Whānau or family care for te tamaiti
Encourage expectant parents to explore potential care arrangements within their whānau or family if they can't parent the child themselves.
A whakapapa/whānau care arrangement keeps te tamaiti within part of their whānau or family. Family care with either maternal or paternal whanau retains whakapapa connections and should be explored.
Nothing formal needs to happen if te tamaiti is going to be raised by someone in their whānau or family. Many tamariki are raised this way (for example, through whāngai). Expectant parents can make safe care decisions for their tamariki to be raised by someone in their whānau or family without any legal input.
Whāngai – Govt.nz website
Whāngai – customary fostering and adoption – TeAra.govt.nz website
However, formalising the relationship legally could be explored, for example through:
- a guardianship order
- a parenting order, or
It is important that expectant parents understand the choices that exist to secure permanent care for their child without the step of adoption. For whānau or family care arrangements, the step of adoption which severs the legal rights of birthparents may not be necessary.
Families should think about how the legal change of adoption affects roles within their family, for example an expectant parent could become a sibling.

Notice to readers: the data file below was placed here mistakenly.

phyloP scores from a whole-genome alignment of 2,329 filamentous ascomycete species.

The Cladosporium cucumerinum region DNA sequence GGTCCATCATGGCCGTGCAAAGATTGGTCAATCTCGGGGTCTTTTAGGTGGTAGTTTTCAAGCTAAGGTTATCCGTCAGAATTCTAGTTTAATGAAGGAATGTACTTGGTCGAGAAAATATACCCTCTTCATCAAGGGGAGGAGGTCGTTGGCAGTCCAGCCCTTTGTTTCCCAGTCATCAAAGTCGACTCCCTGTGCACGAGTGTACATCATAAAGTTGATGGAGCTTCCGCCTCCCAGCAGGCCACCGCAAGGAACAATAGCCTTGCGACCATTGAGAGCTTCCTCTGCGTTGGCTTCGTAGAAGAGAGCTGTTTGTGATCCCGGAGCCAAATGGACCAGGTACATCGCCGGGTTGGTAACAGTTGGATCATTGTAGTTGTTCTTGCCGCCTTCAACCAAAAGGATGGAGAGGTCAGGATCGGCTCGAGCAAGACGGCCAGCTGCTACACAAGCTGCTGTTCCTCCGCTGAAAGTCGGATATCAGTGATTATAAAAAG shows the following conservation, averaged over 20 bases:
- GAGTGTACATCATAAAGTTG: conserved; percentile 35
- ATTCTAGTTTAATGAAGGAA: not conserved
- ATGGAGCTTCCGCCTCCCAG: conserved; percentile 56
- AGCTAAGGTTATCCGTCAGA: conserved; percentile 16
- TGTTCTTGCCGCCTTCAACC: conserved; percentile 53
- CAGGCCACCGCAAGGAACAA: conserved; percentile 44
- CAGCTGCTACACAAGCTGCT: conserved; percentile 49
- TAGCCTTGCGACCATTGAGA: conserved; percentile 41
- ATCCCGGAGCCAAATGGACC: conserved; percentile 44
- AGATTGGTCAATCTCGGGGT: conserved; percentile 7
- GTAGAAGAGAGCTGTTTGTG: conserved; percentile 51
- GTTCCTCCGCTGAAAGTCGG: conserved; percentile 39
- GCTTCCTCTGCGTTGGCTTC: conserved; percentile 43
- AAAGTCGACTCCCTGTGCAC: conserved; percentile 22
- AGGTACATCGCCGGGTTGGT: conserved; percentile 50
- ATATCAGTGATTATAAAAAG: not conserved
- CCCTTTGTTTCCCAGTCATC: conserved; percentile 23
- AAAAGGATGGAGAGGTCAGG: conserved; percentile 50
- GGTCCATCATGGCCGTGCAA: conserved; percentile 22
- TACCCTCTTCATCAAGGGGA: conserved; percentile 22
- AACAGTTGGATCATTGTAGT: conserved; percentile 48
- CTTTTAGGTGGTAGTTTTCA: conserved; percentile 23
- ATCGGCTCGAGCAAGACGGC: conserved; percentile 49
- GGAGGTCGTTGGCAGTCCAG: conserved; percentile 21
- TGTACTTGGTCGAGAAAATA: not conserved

Placing te tamaiti with friends
Expectant parents may want to place te tamaiti with someone they know and trust. Or they may be approached by a third party who recommends potential parents.
Anyone intending to apply for an adoption order must be assessed as applicants under our caregiver and adoptive applicant assessment process.
Assessing and approving caregivers and adoptive parents
Ideally, adoptive applicants are encouraged to attend the Preparing to Care programme. They must be assessed and approved before any social worker placement approval can be issued, which is necessary before they can legally take te tamaiti into their care.
Adoptive applicants, other than close whānau or family (as defined in section 2 of the Adoption Act 1955), can’t legally take te tamaiti into their care with a view to adoption without:
- prior social worker approval
- an interim order of adoption, or
- a parenting order that’s arranged through a court.
Preparing to be a caregiver or adoptive parent
We should encourage expectant parents to get legal advice so they can fully understand their legal rights and obligations. Expectant parents should know that they can change their minds about any adoption plan before or after the birth up until consent is given, even though they might worry about disappointing their friends.
Placement of siblings
Keeping siblings together in one family enhances a sense of belonging for tamariki – this is consistent with the principle of whanaungatanga and maintaining kinship ties. Where an expectant parent is considering placing a second or subsequent tamariki for adoption, explore the possibility of placement with their sibling. Encourage expectant parents to understand how this benefits te tamaiti. With the expectant parents’ endorsement, this may involve approaching the adoptive family – even where they are not currently assessed and approved applicants with Oranga Tamariki – in order to explore this possibility.
If that's not possible, consider an adoptive family who are willing to preserve the siblings' relationship by allowing them to spend time together – including special events and occasions – the goal is for siblings who are being raised by adoption to know each other and to have an enduring relationship over time.